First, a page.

It was just days before she was due to give birth to her third child that Dana Joab found her bank accounts and her assets were frozen.
The single mother had banked with Westpac since she was about 13 years old: “every loan, all my accounts, every car loan, my mortgage”
I can never get back what they took from me; the joy of the birth of my baby boy.
– Dana Joab
Westpac did not tell their loyal customer that it had earlier been subpoenaed by eBay, where she was once a contractor, to produce all her bank records.
And even though the later court orders freezing her account included provisions for reasonable living and medical expenses and made no mention of electronic withdrawals – Joab was forced by Westpac to physically attend the branch, heavily pregnant and with her four and eight year-old daughters also in tow.
This is a case which calls into question the conduct of big corporates in preserving their financial interests and balancing that with a need to show basic humanity.
“It was Friday February 28, 2014. I attended the Westpac branch at Balmain and they are short staffed,” she told Fairfax Media this week.
“The line is long. It is a hot day and physically I am struggling. I wait about twenty minutes before leaving. It was too painful to stand in the line. I go back to the car and break down weeping in front of my little four year old girl. I have not a single cent in my wallet. I only used cards.”
She rang her estranged husband Glen, to ask for help.
“He went into the bank and waited in line until it was close to my turn and called me at which time I hobbled back into the bank in agony and waited while they contacted (her contact at Westpac) so I could take some money out before the weekend.”
This was Joab’s gathering nightmare after just learning she had been joined with her estranged-husband Glen Gaunt in a lawsuit by digital shopping giant eBay.
Gaunt had been a sales manager at eBay and Joab had a contract with eBay to deliver advertising services.
EBay alleges the two took sales commissions to which they were not entitled. They strongly deny the claim and plan to fight the case this month.
They are now considering a claim against eBay, its lawyers Norton Rose Fulbright and Westpac. But they have no money to fund it.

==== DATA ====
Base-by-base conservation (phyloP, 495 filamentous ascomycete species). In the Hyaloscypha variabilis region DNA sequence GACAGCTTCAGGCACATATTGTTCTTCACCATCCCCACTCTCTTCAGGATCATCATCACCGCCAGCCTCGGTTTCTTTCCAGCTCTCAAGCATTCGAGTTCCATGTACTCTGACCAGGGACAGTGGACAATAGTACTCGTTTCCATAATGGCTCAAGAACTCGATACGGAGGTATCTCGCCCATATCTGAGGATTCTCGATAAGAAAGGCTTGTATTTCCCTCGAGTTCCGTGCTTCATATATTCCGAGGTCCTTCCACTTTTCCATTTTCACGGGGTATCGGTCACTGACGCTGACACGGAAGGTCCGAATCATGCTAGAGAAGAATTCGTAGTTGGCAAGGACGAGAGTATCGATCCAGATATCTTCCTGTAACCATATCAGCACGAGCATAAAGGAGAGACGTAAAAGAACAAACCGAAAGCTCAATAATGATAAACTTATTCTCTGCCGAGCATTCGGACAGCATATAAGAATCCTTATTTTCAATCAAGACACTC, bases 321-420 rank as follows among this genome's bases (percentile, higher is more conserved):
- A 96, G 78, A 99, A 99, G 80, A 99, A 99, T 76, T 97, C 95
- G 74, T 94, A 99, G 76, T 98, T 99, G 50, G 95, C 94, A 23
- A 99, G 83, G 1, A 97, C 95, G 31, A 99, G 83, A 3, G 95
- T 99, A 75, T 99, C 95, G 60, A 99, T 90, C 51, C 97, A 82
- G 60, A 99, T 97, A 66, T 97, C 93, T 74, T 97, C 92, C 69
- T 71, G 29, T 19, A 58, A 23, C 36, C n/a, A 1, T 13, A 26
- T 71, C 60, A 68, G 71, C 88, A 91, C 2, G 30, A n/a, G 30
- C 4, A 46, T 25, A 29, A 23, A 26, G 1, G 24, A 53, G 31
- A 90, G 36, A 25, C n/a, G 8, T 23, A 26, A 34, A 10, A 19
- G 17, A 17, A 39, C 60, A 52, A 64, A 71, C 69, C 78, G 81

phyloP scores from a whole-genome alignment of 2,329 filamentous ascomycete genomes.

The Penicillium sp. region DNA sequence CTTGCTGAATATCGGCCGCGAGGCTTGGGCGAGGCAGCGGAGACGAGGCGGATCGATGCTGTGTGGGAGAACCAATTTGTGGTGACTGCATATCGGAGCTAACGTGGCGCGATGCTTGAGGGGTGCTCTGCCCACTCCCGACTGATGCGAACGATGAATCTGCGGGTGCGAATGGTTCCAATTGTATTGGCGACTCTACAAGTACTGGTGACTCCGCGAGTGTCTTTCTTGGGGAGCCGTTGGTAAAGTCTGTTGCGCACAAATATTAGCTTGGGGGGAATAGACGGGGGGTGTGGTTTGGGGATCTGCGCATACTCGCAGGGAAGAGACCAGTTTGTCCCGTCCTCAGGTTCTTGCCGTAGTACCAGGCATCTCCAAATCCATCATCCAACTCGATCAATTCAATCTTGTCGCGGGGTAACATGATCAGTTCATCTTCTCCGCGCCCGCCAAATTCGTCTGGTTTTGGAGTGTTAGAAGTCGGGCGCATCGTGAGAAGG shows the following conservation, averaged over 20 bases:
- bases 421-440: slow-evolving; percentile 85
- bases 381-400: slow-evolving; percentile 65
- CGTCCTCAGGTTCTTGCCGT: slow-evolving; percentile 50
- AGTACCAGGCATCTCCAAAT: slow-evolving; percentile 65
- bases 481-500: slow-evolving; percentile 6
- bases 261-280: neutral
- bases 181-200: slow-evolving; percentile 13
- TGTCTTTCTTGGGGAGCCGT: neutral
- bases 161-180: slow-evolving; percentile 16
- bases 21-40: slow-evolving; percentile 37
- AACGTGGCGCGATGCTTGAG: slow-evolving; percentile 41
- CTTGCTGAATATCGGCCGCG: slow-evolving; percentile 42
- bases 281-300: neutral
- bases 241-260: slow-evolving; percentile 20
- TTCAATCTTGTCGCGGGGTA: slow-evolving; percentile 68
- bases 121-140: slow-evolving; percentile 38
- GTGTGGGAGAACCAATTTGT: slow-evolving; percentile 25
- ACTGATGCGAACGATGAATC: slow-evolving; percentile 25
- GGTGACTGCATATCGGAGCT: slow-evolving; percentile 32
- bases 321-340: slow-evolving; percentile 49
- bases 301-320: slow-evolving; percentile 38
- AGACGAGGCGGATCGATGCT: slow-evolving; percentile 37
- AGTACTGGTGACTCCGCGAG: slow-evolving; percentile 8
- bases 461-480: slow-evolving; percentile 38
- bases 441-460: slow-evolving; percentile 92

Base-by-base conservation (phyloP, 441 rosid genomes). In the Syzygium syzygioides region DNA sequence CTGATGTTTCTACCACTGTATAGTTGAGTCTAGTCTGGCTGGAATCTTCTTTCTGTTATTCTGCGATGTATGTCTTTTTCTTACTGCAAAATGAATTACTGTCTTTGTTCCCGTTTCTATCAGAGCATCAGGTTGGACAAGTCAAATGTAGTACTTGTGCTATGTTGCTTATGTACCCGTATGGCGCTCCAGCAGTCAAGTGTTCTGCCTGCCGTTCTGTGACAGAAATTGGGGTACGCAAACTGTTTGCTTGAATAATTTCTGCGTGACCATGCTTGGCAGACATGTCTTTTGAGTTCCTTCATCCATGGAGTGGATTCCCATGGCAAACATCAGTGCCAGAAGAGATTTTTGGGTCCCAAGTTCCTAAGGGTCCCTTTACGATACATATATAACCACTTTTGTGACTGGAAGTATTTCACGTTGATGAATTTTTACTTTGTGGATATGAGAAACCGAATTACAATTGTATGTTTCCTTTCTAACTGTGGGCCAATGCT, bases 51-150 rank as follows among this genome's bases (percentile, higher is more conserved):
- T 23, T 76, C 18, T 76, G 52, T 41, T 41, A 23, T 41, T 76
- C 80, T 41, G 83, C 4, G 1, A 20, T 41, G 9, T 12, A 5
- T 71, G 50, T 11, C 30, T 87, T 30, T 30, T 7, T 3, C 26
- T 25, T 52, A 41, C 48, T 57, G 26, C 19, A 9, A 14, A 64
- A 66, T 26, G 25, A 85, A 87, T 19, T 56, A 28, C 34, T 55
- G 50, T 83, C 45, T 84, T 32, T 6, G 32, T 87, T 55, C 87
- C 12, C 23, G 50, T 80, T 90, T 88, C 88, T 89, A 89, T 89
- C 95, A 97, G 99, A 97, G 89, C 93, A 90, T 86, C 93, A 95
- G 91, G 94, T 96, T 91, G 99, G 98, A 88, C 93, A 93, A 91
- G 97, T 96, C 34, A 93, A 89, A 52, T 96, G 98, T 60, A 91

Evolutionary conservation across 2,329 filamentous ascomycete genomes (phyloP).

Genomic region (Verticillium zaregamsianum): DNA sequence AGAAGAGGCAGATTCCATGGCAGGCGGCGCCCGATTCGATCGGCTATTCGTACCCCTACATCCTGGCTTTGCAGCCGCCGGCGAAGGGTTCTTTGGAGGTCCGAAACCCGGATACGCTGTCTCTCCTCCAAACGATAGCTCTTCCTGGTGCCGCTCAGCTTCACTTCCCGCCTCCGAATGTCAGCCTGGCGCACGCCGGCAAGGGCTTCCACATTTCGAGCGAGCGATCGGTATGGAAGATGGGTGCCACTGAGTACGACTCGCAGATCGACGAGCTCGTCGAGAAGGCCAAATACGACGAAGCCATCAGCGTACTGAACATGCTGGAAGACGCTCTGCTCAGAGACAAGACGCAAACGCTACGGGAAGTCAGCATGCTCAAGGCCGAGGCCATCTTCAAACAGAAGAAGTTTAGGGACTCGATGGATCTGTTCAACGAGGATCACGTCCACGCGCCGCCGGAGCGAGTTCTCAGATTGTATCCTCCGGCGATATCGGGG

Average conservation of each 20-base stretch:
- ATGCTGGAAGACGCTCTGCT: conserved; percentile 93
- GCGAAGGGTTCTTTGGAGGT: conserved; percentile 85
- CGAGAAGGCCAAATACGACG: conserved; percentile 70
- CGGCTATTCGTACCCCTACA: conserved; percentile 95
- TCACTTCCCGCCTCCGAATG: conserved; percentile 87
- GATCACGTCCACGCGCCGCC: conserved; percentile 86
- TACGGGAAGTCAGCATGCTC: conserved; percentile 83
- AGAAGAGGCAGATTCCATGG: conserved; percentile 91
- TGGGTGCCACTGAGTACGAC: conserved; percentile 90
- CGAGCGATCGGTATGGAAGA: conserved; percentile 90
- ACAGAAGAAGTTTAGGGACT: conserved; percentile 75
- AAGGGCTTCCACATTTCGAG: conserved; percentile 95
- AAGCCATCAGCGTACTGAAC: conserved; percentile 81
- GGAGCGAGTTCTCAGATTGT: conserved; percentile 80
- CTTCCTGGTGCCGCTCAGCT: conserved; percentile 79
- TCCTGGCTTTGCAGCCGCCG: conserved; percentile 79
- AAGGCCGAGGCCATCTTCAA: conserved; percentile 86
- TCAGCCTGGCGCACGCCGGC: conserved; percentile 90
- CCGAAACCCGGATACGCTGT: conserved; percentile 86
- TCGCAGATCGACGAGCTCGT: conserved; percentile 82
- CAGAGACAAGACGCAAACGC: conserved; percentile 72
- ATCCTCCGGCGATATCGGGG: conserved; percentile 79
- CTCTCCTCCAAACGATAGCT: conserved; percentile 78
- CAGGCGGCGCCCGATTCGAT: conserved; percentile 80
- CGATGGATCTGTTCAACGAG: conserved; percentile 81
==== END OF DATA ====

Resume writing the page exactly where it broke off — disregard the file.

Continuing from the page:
Without letting her know, eBay had sought ex parte orders in 2014. Ex parte means one party (eBay) did not have to have the other parties (Gaunt and Joab) present when it sought the orders to freeze their assets.
The stress of Gaunt being sued by eBay had already taken its toll. The pair had separated in late-2013. It had been a difficult pregnancy too, with a risk of uterine rupture, and the doctor had told her to stay off her feet.
Westpac was aware of the pregnancy. Nevertheless, on Thursday, January 23, 2014, Joab was served with a subpoena to produce documents in eBay’s case against Glen. She ended up producing more than 7000 documents.
Ebay claimed last month that many of the documents sought under discovery by Gaunt and Joab to defend the case against them have been destroyed.
After realising that she had been joined as a defendant, Dana Joab took on Clamenz as her lawyers. On Friday February 21 – with her baby due to come weeks early by C-Section on March 5 – she signed a mortgage with Clamenz and they took the title of her house.
The next Friday, February 28, Dana Joab went to a meeting with her lawyers. Her estranged husband Glen told her he could not pay for parking on his credit card.
“This is the first notice I have that there is an issue with our accounts,” said Joab.
“I go home and check internet banking and can see all my balances but the available amount column is marked to $0.00 on all accounts – even the credit cards and Glen’s super.
“By then it was Friday afternoon on the last weekend before I am due to give birth. Glen has an argument with Westpac who say we must physically attend the bank – even though they know I am in pain, it is very hot, and I am at the end of a high-risk pregnancy”.